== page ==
Omega-3 fats don’t reduce the risk of diabetes or improve blood sugar control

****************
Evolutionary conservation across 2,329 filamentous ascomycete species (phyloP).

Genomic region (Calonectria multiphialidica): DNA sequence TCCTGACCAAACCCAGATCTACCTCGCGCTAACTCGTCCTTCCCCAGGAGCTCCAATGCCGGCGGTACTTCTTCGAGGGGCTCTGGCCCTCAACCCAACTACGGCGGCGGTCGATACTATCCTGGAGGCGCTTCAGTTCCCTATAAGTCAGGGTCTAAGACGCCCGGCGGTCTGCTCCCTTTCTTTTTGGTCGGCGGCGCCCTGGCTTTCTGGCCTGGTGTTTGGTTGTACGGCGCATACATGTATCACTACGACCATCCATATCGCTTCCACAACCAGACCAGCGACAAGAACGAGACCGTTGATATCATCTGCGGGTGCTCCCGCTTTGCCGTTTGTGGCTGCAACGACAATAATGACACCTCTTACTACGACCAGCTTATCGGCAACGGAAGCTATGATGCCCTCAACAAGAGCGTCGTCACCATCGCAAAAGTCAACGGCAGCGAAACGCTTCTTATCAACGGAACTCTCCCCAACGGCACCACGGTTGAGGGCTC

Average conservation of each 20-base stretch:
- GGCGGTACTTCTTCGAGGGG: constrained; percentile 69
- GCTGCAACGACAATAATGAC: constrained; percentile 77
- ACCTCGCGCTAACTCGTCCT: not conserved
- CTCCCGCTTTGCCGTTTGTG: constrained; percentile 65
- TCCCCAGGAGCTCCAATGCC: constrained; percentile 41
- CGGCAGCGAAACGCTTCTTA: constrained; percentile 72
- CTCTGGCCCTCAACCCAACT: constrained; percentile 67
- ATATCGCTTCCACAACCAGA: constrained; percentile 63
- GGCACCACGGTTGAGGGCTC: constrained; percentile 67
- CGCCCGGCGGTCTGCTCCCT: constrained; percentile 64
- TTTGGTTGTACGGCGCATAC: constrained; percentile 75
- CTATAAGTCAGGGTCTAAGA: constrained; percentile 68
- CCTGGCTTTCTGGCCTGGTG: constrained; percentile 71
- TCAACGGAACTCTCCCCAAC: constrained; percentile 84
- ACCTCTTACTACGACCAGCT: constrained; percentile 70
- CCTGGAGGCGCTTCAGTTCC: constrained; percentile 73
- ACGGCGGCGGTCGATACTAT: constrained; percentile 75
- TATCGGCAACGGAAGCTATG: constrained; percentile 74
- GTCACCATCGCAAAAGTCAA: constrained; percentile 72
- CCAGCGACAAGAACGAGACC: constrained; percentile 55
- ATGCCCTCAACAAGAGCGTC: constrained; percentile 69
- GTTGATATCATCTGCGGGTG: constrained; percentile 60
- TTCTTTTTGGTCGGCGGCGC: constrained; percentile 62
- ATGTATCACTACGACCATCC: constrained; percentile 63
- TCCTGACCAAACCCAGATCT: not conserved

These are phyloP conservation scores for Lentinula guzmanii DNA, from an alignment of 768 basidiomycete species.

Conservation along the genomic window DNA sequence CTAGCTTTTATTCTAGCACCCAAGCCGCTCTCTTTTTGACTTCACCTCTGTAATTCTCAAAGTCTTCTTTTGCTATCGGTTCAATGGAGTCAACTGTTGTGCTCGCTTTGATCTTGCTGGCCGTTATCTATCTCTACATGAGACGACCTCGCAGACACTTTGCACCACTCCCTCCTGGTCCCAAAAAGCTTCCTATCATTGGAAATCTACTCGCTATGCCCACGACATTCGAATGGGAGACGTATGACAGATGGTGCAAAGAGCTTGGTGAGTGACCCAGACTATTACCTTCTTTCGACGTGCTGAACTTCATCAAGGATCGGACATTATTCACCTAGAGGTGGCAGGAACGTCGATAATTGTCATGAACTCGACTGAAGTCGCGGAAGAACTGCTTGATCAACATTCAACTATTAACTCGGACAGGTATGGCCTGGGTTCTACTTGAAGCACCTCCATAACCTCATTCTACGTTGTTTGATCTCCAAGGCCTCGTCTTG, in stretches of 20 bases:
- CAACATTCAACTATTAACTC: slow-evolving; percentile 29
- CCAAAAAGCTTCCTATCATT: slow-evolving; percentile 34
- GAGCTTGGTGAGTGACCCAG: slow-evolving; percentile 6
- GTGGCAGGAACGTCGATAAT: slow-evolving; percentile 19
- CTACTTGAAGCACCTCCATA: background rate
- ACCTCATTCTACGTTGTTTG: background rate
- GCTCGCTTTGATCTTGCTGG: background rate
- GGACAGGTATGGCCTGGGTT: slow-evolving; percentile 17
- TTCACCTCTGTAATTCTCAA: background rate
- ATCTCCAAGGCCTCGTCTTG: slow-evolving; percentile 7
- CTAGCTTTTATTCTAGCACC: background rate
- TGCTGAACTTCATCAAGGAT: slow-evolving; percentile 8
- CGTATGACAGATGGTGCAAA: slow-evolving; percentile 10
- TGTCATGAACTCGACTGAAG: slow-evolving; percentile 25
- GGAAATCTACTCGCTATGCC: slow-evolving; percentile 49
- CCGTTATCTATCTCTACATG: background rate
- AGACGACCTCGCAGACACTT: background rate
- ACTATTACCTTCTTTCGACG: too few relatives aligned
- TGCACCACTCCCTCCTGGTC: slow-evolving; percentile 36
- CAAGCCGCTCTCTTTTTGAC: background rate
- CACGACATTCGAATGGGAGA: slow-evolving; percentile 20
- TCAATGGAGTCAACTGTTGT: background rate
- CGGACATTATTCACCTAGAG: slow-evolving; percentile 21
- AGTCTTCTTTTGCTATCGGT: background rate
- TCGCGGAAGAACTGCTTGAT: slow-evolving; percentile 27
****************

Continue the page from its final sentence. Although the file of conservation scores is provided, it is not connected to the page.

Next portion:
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While eating more foods rich in omega-3 fatty acids may lower the risk of heart attack, that doesn't seem to reduce the risk of developing diabetes, according to a study published Aug. 24 in The BMJ. Prompted by past findings that this type of healthy fat might reduce diabetes risk and improve blood sugar (glucose) control, researchers decided to look further into the issue. They reviewed 83 randomized trials involving more than 120,000 people, both with and without diabetes. Each trial went on for six months or longer. These trials looked at whether increasing consumption of omega-3 fats (derived from fish or plants), omega-6 fats (such as those in soybean or corn oil), or total polyunsaturated fats could help lower blood glucose or reduce the risk of developing diabetes. They found that increasing the amount of omega-3, omega-6, or total polyunsaturated fats in the diet over an average study period of nearly three years didn't seem to have any effect on glucose metabolism or diabetes risk. It didn't matter whether the additional healthy fats came from supplements, enriched foods, or foods that were naturally rich in these fats.

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